Britton says a “Phase Two” review could determine how much fill there is – and where it is – at Fern Ridge. Britton says such reviews take a year or two. But it’s been ten years since the earlier study found potential problems. The Phase Two review is still incomplete.
Britton says money to finish the study competes with more pressing day-to-day problems – like fixing a problematic gate.
Jeremy Britton: “Usually when there’s a problem under normal operating conditions, as compared to these extreme event-type things, in combination with there’s a known deficiency – where we know there’s a problem with the gates versus the dams, where we’re not necessarily sure there’s a deficiency from a seismic point of view, the gates just leap above.”
It is a bit of a chicken-and-egg issue. Officials acknowledge that since seismic studies haven’t been funded in the past, there may not be enough information available to prove they’re worth spending money on, in the future.
What studies have been done aren’t readily available. Federal officials say national security means reviews and emergency plans aren’t usually publicized.
But OPB’s Vince Patton was able to observe while seismic tests were done at one dam. He visited the Scoggins Dam in Washington County as part of a story he did for Oregon Field Guide in 2009.
Vince Patton: “They drill through every layer of the dam, into the bedrock of the valley 165 feet down. Every core sample from each key depth is tested.”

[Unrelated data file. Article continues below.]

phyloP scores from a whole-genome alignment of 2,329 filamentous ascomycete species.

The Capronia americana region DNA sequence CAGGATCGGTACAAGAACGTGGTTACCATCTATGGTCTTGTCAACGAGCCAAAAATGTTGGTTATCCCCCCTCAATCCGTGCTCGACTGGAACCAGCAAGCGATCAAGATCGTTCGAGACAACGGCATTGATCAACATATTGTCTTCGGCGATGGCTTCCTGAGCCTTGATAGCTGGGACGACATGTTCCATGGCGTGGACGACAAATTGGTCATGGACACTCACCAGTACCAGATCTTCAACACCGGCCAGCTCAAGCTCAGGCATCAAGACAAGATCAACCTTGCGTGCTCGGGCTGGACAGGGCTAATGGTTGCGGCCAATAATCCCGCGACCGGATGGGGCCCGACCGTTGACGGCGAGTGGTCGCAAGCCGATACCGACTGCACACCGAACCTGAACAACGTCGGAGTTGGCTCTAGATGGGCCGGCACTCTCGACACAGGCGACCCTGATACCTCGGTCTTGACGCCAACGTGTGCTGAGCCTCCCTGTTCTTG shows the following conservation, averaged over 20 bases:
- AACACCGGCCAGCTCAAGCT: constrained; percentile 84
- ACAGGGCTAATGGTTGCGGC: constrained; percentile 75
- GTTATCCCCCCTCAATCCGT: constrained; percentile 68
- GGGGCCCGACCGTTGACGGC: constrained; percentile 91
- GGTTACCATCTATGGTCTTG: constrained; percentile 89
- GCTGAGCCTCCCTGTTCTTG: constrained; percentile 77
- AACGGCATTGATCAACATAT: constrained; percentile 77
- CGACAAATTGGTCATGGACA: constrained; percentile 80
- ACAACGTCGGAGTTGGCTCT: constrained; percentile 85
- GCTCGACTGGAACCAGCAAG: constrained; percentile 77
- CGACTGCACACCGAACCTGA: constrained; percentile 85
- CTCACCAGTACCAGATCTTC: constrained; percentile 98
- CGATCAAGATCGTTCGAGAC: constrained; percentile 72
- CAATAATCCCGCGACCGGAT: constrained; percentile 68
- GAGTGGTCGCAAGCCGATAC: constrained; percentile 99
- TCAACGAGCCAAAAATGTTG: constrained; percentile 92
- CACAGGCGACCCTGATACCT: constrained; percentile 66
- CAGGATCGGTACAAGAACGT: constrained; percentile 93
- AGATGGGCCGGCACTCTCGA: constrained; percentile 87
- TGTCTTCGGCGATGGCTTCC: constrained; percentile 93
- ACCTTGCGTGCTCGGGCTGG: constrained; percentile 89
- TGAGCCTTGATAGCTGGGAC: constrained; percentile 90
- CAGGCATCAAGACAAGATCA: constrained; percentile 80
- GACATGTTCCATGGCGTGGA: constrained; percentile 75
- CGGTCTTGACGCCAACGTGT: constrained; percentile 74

The Scoggins Dam is one of 22 dams owned by the federal Bureau of Reclamation. It’s one of three the Bureau is investigating for seismic risk. The Bureau has upgraded three dams to a higher seismic standard since the early 1990s.
Reclamation officials say they often identify seismic problems through comprehensive inspections they do every six years. But with increasing concerns about the dangers of a subduction zone earthquake, officials expect seismic safety to be a bigger focus in the future.
The Army Corps and Bureau of Reclamation own some of the biggest dams in Oregon. An additional 28 hydropower dams in Oregon have a federal requirement to withstand a “maximum credible earthquake.”
That leaves more than 200 dams that are located in areas where federal regulators say they could cause significant harm to people and property. The Department of Water Resources inspects dams with the greatest potential for damage every year.
Department engineer Keith Mills says the state is caught up on those inspections, but he says the inspections don’t dig into seismic problems. The last time the state thoroughly reviewed dams for earthquake risk was 30 years ago. Mills wants to update that.
Keith Mills: “Obviously, we didn’t know the earthquake risk at that time, but we do have some good basic information on those dams, and right now, I’m working with my intern to make a priority list that we need the most new information on.”
Mills intends to do initial assessments on 40-or-so dams close to the Cascadia Subduction Zone off the Oregon Coast. Further studies would likely follow.
Fixing what they might find – and paying for it - is another matter.